Sherri Richards, Published May 19 2012
More than a fever: Peggy Lee to be remembered this weekend at tributes, museum opening
What: Peggy Lee Tribute Concert
When: 7:30 p.m. Friday
Where: Jamestown (N.D.) College Reiland Fine Arts Center
Info: Tickets range $10 to $50. (701) 252-5757 or (701) 952-8253
What: Midland Continental Depot Grand Opening
When: 9:30 a.m. to 6 p.m. Saturday. Program at 11 a.m. and picnic at noon
Where: Wimbledon, N.D.
Info: (701) 435-2875
What: Peggy Lee Tribute Concert
When: 7 p.m. Saturday
Where: The Stage at Island Park, Fargo
Info: Tickets range $20 to $40. (701) 235-6778
FARGO - It was 1998 when Kate Stevenson, a singer and language professor at Jamestown College, first looked into the life of Peggy Lee.
Like many others who research the famed North Dakota native, Lee (born Norma Deloris Egstrom) got under her skin.
“I had no idea how amazing her career was,” says Stevenson, who now performs occasional shows centered on Lee’s music and life. She also serves on the board of the Midland Continental Depot museum in Wimbledon, where Lee lived and worked in the 1930s.
“It started out as one project and it became a lifetime passion,” Stevenson says.
The same thing happened to Stacy Sullivan, a noted Los Angeles jazz singer who will bring her Peggy Lee Tribute show to Jamestown and Fargo next weekend. Saturday would have been Lee’s 92nd birthday.
Watching videos of Lee’s performances on YouTube, she was captivated by her interpretations and movement, her elegance and her tremendous joy.
“You see her matching wit with Dean Martin and Frank Sinatra. There’s no one funnier than she was, or powerful and confident,” Sullivan says.
“She had a great ear for talent,” Sullivan adds. “She worked with the finest musicians in the world. To hear them talk about Peggy Lee … I’ve never spoken to a musician who didn’t have the utmost respect for her musicianship.”
It could be easy to sum up Lee’s life with her long catalog of hits, such as “Fever,” “Is That All There Is?” and “Why Don’t You Do Right?” Or her film appearances, including her Academy Award-nominated performance in 1955’s “Peter Kelly’s Blues.” Or her personal struggles, such as her poor upbringing, four divorces or the health problems that plagued her. A biopic of Lee’s life starring Reese Witherspoon is in the scriptwriting phase.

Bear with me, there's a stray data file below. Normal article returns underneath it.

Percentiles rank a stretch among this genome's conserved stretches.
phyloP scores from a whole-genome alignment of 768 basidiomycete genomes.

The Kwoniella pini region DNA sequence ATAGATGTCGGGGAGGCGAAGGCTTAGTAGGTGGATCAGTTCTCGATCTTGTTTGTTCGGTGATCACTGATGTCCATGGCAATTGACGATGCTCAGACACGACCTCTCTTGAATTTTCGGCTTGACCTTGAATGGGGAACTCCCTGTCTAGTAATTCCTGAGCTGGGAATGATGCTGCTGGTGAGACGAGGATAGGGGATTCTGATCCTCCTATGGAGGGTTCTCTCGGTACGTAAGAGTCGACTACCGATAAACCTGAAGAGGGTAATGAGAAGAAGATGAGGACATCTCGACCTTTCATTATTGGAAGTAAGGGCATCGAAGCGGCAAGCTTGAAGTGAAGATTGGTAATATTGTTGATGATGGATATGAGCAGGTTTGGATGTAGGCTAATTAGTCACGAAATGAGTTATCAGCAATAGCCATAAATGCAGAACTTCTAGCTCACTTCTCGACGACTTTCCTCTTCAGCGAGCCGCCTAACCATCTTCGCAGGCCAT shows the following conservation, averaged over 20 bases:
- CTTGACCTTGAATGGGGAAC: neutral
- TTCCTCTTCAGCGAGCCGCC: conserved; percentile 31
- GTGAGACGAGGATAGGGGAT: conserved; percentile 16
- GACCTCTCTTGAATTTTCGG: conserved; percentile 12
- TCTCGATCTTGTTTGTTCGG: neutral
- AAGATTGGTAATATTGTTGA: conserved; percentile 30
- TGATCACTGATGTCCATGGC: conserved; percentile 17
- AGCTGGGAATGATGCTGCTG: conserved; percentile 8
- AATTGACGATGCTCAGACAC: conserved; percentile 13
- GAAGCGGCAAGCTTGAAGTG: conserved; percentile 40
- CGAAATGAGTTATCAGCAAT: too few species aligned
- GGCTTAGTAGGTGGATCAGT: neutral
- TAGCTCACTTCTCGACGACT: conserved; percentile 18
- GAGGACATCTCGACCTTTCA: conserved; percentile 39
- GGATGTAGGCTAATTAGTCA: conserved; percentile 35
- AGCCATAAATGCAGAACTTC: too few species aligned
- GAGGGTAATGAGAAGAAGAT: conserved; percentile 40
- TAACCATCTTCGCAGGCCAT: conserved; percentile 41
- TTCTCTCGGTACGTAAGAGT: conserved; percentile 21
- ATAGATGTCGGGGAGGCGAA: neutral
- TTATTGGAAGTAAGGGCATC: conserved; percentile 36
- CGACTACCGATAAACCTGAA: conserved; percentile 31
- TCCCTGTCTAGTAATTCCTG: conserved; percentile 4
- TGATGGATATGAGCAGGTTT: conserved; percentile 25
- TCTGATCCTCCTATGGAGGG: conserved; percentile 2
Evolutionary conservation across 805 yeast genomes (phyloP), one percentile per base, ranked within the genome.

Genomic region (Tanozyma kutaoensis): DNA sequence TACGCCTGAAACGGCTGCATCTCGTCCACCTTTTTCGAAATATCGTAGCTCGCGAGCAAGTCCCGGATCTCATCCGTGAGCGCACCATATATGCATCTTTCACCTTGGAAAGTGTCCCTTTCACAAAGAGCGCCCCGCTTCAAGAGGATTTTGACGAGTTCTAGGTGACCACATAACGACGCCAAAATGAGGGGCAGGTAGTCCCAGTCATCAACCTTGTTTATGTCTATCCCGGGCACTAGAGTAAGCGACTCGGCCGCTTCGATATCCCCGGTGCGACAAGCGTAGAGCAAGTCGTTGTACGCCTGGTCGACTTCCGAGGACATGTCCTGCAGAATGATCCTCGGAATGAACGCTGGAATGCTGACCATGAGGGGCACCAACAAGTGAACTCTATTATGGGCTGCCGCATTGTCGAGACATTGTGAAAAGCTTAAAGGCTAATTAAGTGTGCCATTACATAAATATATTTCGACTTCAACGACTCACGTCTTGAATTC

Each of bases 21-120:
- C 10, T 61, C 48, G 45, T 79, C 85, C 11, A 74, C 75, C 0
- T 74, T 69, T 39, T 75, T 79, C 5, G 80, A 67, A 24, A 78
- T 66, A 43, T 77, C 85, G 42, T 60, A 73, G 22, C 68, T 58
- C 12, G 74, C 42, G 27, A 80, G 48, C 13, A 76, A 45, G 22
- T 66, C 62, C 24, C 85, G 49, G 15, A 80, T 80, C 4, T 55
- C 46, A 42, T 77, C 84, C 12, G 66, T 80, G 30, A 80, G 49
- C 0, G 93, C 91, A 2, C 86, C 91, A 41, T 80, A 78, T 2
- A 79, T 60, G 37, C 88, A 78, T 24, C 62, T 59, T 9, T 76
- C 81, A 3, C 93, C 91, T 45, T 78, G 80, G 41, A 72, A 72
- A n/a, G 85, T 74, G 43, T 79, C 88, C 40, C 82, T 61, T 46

But Stevenson, Sullivan and, most of all, Lee’s granddaughter Holly Foster Wells, work to ensure another side of Lee is remembered: a shrewd businesswoman who paved the way for female songwriters and stood up for artists’ rights.
“I think about this all the time: I am running a company right now in 2012 that she started back in the 1940s,” says Foster Wells, referring to Denslow Music, the publishing company named for a street Lee and Foster Wells’ grandfather, Dave Barbour, once lived on.
“I don’t know how she had the foresight back then to know that she should hold on to her publishing, or that it could be valuable later,” Foster Wells says. “When she’d go write with other people, she would really negotiate to keep her end.”
Foster Wells points out that Lee never went to college or had any formal musical training. But she had instincts that served her well: musical instincts when it came to arranging and composing, and business instincts to protect her work.
Perhaps the most noted of these efforts is Lee’s legal suit against the Walt Disney Co. in 1988.
Lee charged Disney with breach of contract in the release of a video cassette of “Lady and the Tramp” without her consent. Lee voiced four characters in the animated movie, and
co-wrote six of its songs.
In 1991, she was awarded $3.83 million in the landmark case.
In 1999, Lee was the lead plaintiff in a class-action lawsuit against Universal Music Group, which resulted in a $4.75 million settlement in 2002, the year of her death.
She was also part of royalty suits against Capitol Records, which were settled confidentially in 1999.
Sullivan, the jazz singer, recognizes what Lee did for her and other artists.
“She was not afraid of a battle,” Sullivan says, crediting her tenacity to her North Dakota upbringing. “There was a strength in Peggy that came from working the farm and running the railroad station. She was a survivor.”
One of the songs Sullivan will perform at the tribute concerts here is “The Folks Back Home,” written by Lee for “Peg,” the short-lived Broadway musical about her life.
Both Sullivan and Foster Wells describe it as a “love letter” to the people of North Dakota.
This weekend will mark Foster Wells’ first visit to her grandmother’s home state. She, her sons and two brothers will attend the tribute concerts, as well as the grand opening of the Midland Continental Depot site, and tour places important to Lee’s life.
Foster Wells knows people have many different perceptions of Lee, including the sexy, mysterious siren and the difficult diva, both which were partly true, she says.
But people probably don’t know the down-to-earth Lee, who had a strong work ethic, a wicked sense of humor, a fierce loyalty for the people who worked with her and a pervasive creative streak, Foster Wells says. Stevenson has an original painting by Lee, and says Lee even did artwork for a greeting card company.
“The thing that intrigues me the most is where did it come from?” Foster Wells says of her grandmother’s creativity. “She had this instinct and intuition about who she wanted to be and what she wanted to sound like.”